|This article is about an undiscovered element. Once it is discovered, this article will be edited with more information.|
|Name, symbol, number||untriunium, Utu, 131|
|Group, period, block||N/A, 8, g|
|Standard atomic weight|||
|Electron configuration||[Uuo] 5g76f28s28p2|
2, 8, 18, 32, 39, 20, 8, 4
|Most stable isotopes|
|Main article: Isotopes of untriunium|
|v • t • e • r|
Untriunium (pron.: //), also known as element 131, is the temporary name of a hypothetical superheavy element in the periodic table that has the temporary symbol Utu and atomic number 131. As of 2016, no attempt has been made to synthesize untriunium.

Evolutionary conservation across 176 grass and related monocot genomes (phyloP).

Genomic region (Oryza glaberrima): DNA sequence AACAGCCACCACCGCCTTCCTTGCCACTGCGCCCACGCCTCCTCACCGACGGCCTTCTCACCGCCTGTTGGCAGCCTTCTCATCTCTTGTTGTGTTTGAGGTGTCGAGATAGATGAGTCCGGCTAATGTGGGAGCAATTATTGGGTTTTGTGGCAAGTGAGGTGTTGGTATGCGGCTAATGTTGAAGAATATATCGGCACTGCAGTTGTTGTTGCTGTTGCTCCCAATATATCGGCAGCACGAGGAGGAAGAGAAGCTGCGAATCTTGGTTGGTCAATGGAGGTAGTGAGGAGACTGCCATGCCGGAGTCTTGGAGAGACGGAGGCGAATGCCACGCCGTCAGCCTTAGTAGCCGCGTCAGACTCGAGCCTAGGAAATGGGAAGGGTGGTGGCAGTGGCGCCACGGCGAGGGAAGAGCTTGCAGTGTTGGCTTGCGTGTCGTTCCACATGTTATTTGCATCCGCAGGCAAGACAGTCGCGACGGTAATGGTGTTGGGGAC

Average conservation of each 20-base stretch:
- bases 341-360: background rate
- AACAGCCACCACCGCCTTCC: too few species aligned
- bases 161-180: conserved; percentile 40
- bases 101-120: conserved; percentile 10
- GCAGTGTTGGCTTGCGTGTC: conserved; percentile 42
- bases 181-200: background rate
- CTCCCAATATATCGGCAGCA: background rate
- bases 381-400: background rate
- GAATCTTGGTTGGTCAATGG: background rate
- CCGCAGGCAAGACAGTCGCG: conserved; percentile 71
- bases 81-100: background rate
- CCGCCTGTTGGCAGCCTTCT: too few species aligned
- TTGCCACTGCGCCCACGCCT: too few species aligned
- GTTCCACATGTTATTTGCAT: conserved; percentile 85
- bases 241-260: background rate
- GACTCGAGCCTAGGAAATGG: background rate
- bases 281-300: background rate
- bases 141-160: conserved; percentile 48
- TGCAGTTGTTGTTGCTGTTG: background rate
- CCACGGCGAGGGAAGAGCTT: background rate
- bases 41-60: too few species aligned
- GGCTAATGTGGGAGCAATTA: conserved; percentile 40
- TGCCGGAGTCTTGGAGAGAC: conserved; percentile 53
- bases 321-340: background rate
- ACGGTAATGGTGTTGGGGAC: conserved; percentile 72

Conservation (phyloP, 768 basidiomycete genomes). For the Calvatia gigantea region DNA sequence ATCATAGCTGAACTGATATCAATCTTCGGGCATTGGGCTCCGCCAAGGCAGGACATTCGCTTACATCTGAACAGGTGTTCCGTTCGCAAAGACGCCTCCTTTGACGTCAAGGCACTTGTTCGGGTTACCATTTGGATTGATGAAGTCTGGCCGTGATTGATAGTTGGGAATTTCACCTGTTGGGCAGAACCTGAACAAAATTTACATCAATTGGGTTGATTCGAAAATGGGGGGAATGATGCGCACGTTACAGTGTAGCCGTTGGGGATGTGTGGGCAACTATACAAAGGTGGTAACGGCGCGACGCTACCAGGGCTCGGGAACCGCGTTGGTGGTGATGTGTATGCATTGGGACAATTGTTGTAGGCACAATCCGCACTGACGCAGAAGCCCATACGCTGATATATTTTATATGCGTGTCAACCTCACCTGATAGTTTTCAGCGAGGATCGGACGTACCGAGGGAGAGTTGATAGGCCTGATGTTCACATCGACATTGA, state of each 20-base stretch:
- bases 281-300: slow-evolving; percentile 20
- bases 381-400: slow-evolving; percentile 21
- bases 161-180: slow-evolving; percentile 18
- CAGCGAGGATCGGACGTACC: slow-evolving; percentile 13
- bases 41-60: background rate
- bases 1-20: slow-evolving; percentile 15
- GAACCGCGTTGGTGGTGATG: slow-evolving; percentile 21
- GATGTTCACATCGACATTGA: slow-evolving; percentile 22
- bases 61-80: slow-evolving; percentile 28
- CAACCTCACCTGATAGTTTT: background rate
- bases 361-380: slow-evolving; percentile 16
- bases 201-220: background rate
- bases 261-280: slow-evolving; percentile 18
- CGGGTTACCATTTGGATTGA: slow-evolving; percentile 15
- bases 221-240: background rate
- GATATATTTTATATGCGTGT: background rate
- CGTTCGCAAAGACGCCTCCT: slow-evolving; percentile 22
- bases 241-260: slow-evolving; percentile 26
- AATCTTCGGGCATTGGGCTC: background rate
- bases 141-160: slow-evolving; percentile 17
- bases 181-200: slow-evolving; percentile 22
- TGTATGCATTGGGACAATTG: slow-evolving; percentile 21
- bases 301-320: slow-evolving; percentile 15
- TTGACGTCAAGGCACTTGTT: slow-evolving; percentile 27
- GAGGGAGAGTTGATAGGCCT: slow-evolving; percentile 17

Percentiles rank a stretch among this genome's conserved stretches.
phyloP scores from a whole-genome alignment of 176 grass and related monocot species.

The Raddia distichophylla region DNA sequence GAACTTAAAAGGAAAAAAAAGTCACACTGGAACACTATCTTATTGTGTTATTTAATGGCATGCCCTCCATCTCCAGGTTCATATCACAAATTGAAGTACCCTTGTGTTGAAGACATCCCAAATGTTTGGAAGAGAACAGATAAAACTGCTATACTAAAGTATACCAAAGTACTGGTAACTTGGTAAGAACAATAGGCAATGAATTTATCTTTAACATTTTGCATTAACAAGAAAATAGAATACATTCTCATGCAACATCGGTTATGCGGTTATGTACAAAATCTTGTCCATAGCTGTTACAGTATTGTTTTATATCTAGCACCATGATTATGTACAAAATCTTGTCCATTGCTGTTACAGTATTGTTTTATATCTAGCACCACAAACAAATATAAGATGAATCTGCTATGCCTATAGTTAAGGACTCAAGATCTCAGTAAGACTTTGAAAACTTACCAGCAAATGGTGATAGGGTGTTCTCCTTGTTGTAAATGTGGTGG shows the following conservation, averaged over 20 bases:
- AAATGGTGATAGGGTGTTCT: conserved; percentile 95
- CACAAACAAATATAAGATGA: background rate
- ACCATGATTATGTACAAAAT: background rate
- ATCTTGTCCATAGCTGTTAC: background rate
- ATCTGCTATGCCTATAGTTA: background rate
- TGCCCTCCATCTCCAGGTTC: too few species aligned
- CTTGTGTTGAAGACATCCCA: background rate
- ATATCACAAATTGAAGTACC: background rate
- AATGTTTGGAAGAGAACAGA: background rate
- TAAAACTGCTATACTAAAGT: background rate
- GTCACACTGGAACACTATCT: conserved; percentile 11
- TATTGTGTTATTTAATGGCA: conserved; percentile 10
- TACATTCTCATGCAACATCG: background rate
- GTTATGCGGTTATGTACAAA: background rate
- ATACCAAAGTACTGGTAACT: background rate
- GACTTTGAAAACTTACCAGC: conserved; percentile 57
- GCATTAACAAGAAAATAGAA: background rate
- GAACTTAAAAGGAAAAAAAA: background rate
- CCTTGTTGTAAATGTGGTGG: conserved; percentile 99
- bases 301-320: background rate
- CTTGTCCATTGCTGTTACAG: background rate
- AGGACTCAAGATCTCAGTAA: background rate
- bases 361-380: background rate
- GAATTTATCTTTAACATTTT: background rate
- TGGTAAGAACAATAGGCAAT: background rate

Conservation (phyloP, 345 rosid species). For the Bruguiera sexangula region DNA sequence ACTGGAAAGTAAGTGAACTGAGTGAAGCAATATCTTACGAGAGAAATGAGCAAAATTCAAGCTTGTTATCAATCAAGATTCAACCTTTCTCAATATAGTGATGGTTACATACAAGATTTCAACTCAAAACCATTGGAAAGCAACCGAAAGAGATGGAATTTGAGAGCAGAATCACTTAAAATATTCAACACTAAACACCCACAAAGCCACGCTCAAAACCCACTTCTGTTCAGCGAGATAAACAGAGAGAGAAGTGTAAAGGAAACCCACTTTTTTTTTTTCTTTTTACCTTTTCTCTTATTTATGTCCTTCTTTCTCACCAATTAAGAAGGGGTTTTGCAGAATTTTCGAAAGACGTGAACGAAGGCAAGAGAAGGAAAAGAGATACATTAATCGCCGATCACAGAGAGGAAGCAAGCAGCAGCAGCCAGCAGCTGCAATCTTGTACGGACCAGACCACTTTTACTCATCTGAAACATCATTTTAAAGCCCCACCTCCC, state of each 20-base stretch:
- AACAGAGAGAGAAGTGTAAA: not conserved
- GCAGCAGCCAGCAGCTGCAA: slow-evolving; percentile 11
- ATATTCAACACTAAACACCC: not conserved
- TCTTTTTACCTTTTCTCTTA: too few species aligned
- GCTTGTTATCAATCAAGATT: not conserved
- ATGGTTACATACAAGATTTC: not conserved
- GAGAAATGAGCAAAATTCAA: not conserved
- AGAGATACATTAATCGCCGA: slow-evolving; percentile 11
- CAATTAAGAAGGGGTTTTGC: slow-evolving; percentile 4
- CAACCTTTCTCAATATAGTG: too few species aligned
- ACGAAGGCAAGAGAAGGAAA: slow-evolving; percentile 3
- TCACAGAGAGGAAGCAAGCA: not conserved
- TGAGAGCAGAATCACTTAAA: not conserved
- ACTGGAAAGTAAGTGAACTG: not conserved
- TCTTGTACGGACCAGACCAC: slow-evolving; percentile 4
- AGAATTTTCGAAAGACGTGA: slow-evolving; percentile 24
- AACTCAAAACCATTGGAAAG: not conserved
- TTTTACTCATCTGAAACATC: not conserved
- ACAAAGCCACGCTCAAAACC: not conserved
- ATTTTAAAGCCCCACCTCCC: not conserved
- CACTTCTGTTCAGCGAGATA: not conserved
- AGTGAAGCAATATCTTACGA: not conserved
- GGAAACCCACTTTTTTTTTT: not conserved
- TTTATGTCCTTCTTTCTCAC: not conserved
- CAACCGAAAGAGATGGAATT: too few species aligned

As of 2016, no attempt has been made to synthesize untriunium.
Untriunium is a temporary IUPAC systematic element name derived from the digits 131, where "un-" represents Latin unum meaning "one" and "tri-" from tres meaning "three". Research scientists usually refer to the element simply as element 131. Transuranium elements like this usually end up being named after a scientist or the location of a laboratory that does work in atomic physics.
Atomic and physicalEdit
Very little is known about the superactinides. Elements in this region are likely to be highly unstable with respect to radioactive decay, and have extremely short half lives (with the possible exception of element 126).